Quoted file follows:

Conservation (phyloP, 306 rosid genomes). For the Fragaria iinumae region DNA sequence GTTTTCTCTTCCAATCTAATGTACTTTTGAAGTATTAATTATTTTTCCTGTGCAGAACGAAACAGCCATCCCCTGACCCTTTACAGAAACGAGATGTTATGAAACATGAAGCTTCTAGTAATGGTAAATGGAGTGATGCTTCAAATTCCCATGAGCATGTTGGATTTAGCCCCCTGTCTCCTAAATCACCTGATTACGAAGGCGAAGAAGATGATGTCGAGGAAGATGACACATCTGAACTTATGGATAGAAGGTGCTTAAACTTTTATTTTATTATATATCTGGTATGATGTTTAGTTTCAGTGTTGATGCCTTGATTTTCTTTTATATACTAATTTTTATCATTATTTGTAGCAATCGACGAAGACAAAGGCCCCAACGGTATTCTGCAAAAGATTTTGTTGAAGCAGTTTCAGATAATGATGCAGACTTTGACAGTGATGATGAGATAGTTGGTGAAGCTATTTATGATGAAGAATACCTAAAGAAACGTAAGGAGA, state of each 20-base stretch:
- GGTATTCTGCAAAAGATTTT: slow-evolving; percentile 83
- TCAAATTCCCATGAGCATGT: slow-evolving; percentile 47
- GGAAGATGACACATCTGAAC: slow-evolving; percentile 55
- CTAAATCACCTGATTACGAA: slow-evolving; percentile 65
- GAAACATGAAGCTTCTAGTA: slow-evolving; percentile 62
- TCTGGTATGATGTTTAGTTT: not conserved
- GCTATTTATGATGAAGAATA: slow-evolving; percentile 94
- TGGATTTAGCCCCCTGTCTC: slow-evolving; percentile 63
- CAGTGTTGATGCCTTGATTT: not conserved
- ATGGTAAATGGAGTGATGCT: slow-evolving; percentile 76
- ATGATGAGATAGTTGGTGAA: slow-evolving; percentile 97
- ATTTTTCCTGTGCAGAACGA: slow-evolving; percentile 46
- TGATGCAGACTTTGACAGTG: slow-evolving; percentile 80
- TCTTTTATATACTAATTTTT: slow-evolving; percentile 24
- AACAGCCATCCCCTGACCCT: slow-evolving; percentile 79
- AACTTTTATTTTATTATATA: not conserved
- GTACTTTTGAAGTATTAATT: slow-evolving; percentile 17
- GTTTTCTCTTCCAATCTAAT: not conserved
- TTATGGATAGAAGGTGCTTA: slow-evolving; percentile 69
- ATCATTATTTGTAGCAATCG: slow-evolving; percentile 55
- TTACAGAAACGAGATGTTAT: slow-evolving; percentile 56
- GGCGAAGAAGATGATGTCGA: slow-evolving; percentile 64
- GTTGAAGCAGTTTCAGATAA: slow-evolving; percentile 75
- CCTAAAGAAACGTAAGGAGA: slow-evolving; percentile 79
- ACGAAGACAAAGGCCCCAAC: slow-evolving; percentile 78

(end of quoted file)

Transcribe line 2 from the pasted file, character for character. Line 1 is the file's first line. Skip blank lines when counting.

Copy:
- GGTATTCTGCAAAAGATTTT: slow-evolving; percentile 83